To Facilitate Access

Some of the most important partners in any UOMA are the Collection Facilities.  And in the Maritimes, these include the Port Authorities that serve the commercial fisheries sector.

The designated products are collected in two different types of sites – large Generators (garages and industries) that deal directly with collectors and small Generators (farmers, small businesses, Do-it-Yourself mechanics) that need to bring their used oil products to Collection Facilities.  The overall volume of the products from small Generators is minor compared to the volume from large Generators.

But it is very important for SOGHU and SOGHUOMA (NB & PEI) to have each province covered so all small Generators have convenient access to a nearby, year-round Collection Facility.

The development of Collection Facilities for SOGHU and SOGHUOMA is a continuous challenge but a very important one.

In Quebec, at the end of 2015, SOGHU had as many as 1006 Collection facilities, 487 Commercials (garages) and 519 Municipalities.  At the end of June 2016, this total is now 1028 – 504 Commercials and 524 Municipalities.   

Furthermore following the success of our pilot project in Nunavik in 2015, where the KRG (Kativik Regional Government) and its citizens responded well, six Nunavik villages (Kuujjuaq, Salluit, Kuujjuaraapik/Whapmagoostsui, Kangirsuk, Kangiqsujuaq and Inukjuak) will become permanent Collection Facilities by the end of this year.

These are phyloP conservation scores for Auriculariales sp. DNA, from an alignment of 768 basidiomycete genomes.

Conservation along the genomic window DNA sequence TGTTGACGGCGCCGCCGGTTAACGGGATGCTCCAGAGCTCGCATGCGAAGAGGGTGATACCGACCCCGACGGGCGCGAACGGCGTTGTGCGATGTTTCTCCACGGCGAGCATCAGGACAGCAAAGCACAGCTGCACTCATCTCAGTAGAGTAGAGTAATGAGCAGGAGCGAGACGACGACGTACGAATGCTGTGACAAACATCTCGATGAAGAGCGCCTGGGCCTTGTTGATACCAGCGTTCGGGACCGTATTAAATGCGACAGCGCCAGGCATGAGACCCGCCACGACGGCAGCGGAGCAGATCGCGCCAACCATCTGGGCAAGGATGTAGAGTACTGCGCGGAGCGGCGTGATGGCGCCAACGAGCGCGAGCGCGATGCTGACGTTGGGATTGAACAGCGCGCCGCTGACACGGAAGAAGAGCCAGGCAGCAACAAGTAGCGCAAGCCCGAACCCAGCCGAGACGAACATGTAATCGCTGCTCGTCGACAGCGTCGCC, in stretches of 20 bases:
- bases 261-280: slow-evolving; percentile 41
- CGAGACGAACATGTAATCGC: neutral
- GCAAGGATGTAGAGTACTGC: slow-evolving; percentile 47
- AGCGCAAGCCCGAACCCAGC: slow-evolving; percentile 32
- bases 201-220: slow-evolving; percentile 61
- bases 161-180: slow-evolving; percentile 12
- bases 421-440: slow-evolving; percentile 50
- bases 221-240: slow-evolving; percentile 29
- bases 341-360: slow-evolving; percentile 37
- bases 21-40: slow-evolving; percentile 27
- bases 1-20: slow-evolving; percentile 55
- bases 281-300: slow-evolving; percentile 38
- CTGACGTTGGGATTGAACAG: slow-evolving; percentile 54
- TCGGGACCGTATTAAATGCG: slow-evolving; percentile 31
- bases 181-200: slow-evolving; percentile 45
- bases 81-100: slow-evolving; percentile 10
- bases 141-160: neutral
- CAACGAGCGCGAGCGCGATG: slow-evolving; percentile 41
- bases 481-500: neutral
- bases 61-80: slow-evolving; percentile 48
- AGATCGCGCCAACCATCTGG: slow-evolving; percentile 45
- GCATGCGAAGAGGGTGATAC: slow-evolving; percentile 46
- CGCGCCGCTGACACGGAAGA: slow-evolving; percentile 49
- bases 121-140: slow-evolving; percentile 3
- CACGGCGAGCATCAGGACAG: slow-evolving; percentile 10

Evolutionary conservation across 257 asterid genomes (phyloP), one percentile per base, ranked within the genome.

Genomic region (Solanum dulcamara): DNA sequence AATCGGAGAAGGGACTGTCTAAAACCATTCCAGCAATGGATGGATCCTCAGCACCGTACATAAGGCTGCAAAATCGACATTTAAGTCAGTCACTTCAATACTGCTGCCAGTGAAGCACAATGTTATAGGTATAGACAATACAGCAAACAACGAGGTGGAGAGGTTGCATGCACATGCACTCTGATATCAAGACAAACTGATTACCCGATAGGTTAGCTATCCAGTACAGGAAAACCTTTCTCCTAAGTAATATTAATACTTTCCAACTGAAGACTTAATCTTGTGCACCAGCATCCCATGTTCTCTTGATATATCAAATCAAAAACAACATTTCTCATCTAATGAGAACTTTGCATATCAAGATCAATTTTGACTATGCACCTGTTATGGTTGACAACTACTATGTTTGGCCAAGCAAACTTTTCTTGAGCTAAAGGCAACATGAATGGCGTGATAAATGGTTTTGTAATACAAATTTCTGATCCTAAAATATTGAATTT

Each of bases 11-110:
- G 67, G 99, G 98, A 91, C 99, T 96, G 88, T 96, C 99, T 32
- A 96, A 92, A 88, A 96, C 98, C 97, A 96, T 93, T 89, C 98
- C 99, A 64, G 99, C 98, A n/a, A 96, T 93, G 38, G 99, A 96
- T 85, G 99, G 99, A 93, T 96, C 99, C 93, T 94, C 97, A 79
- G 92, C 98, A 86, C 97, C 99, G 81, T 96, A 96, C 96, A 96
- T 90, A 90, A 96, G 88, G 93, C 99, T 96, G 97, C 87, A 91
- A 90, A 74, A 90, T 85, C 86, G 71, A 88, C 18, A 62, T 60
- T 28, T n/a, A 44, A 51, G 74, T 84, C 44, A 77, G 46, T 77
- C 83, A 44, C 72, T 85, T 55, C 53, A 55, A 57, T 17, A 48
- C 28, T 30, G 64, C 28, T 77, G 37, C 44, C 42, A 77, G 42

In New Brunswick, SOGHUOMA NB also continues to develop new Collection Facilities.  In 2015, there were 154 Collections Facilities in the province.  Since the beginning of 2016, 12 new Collection Facilities registered with SOGHUOMA NB. Out of the 12, eight are Port Authorities.   The commercial fisheries sector is a vital component of the social and economic fabric of the province, particularly in many rural coastal communities. This is why SOGHUOMA expends great effort in the developing Port Authorities as Collection Facilities.

The Richibucto Port Authority is the first  in New Brunswick to register as a collection facility for used oil and glycol products.  On hand to mark the opening are (Left to Right):  Richibucto Port Authority Chair Cyril Polchies, Environment and Local Government Minister Brian Kenny, Recycle NB CEO Pat McCarthy, and David Bois, Chair of the Board of SOGHUOMA, which is the industry association that manages the New Brunswick Oil and Glycol Program.

In Prince Edward Island, the used oil and glycol stewardship program is just about one year old and performing very well. There are a total of 28 Collection facilities that cover the entire province. The quantity may seem low but Prince Edward Island has a population of only 146,000.

Out of the 28 Collection Facilities, six are  “The Island Waste Management Corporation” (IWMC),  a provincial Crown Corporation that administers and provides solid waste management services throughout Prince Edward Island. Their mandate is to deliver a cost effective and environmentally responsible provincial waste management system to both the residential and commercial sectors of PEI – a well-organized corporation SOGHUOMA is proud to have as Collection Facilities for citizens to bring back their used oil products.